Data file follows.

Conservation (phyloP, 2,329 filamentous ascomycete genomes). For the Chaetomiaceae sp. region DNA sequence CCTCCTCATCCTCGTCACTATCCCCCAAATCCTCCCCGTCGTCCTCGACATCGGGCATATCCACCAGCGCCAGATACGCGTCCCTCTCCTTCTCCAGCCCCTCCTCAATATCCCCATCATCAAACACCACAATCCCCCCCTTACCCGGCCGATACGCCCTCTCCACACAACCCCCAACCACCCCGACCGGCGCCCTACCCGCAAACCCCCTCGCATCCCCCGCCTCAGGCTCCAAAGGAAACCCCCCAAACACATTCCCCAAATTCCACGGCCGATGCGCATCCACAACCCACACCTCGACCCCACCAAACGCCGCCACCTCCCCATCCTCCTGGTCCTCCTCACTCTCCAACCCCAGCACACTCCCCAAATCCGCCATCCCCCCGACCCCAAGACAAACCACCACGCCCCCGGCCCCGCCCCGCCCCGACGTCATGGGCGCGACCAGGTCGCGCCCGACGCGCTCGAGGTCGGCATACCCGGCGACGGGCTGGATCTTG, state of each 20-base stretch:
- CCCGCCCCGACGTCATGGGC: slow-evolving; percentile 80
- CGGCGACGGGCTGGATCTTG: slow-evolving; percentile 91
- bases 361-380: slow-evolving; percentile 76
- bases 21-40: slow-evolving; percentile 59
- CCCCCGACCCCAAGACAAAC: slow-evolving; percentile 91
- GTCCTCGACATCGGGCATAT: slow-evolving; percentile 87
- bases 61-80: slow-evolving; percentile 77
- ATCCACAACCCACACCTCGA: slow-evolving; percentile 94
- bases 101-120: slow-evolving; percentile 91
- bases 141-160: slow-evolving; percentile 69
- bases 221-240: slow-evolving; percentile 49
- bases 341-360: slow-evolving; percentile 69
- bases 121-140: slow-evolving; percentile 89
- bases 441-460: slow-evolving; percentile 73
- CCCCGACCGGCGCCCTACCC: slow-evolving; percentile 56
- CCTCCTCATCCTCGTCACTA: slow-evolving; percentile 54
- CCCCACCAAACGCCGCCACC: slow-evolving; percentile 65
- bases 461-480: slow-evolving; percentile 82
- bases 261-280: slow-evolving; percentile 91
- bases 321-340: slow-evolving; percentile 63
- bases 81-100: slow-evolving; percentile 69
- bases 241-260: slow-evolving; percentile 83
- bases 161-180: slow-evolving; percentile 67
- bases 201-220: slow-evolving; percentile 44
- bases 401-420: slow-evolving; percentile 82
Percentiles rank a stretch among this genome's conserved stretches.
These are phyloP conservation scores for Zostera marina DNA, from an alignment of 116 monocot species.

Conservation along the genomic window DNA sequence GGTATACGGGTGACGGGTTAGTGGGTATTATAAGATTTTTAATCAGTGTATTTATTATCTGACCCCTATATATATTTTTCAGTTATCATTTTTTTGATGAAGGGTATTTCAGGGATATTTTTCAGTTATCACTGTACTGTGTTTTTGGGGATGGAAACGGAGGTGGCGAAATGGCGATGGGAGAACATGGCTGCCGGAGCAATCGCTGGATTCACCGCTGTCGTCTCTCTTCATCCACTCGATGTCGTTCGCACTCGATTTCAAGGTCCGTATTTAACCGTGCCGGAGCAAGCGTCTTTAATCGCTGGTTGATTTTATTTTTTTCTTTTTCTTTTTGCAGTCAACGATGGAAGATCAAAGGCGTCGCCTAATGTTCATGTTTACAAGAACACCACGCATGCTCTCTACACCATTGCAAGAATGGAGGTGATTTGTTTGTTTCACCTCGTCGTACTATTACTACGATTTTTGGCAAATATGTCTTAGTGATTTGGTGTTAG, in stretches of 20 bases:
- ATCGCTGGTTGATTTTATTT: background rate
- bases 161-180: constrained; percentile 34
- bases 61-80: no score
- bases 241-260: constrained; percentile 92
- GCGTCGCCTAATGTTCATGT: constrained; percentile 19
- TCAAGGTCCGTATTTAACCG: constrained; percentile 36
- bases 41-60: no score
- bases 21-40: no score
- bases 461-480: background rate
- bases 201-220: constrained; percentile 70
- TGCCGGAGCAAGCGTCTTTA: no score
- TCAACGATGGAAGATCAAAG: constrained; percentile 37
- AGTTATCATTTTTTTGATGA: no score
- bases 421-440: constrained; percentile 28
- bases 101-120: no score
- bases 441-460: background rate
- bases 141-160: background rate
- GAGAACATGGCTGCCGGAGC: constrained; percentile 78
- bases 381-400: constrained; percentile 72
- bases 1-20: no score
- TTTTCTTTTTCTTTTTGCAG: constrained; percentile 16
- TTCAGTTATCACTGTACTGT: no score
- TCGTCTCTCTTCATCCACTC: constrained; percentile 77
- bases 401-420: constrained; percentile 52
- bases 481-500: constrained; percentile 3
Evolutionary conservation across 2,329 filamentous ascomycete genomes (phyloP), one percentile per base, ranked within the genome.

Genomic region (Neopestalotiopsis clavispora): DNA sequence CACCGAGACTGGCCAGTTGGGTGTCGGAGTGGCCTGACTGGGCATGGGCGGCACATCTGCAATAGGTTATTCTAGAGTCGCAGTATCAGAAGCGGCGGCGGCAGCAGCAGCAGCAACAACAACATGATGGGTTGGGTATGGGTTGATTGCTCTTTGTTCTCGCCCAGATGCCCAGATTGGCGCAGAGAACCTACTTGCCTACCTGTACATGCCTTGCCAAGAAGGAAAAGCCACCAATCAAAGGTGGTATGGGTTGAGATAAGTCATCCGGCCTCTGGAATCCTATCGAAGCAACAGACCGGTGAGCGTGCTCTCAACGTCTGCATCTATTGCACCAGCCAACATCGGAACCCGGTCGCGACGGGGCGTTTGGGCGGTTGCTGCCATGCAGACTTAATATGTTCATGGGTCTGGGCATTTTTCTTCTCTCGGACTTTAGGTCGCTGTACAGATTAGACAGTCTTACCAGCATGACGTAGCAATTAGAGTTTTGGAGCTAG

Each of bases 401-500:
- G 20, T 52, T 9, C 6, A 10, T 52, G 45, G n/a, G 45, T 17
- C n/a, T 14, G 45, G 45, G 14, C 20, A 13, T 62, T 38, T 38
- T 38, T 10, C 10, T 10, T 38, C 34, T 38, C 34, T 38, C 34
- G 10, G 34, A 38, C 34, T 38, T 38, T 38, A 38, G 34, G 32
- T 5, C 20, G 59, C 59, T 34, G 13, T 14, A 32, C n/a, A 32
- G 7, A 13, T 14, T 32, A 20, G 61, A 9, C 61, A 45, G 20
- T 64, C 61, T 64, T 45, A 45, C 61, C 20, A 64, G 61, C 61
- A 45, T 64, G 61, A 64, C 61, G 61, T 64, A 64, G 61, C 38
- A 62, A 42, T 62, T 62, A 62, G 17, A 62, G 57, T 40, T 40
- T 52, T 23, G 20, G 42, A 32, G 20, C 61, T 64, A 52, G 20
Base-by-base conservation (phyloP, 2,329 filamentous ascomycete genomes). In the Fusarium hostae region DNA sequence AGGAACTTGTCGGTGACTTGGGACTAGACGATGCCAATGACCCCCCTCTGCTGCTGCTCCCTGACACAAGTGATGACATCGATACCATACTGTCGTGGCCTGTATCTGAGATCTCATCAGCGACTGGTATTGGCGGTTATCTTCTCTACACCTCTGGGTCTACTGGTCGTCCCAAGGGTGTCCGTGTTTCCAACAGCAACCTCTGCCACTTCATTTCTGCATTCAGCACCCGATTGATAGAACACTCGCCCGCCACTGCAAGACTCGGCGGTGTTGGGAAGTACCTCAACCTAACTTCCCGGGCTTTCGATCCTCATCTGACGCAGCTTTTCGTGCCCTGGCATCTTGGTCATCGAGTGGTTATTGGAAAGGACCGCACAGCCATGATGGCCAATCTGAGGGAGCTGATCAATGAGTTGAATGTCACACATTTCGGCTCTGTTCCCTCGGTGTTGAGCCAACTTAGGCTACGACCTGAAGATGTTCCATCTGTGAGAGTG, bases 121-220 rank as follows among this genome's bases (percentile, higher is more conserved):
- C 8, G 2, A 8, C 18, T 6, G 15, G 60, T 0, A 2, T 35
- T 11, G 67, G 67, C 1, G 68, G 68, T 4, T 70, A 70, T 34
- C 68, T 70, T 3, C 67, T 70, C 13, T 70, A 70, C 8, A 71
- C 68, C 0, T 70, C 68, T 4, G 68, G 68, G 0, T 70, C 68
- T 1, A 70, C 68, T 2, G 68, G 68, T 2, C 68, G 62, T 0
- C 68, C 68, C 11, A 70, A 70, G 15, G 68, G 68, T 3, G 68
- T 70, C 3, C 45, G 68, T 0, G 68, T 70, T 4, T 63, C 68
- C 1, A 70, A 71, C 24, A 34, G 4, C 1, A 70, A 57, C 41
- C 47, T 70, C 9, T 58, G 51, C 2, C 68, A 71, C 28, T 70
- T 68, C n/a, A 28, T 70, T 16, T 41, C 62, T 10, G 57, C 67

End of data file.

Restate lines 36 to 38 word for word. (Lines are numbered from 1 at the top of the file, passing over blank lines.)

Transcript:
- bases 41-60: no score
- bases 21-40: no score
- bases 461-480: background rate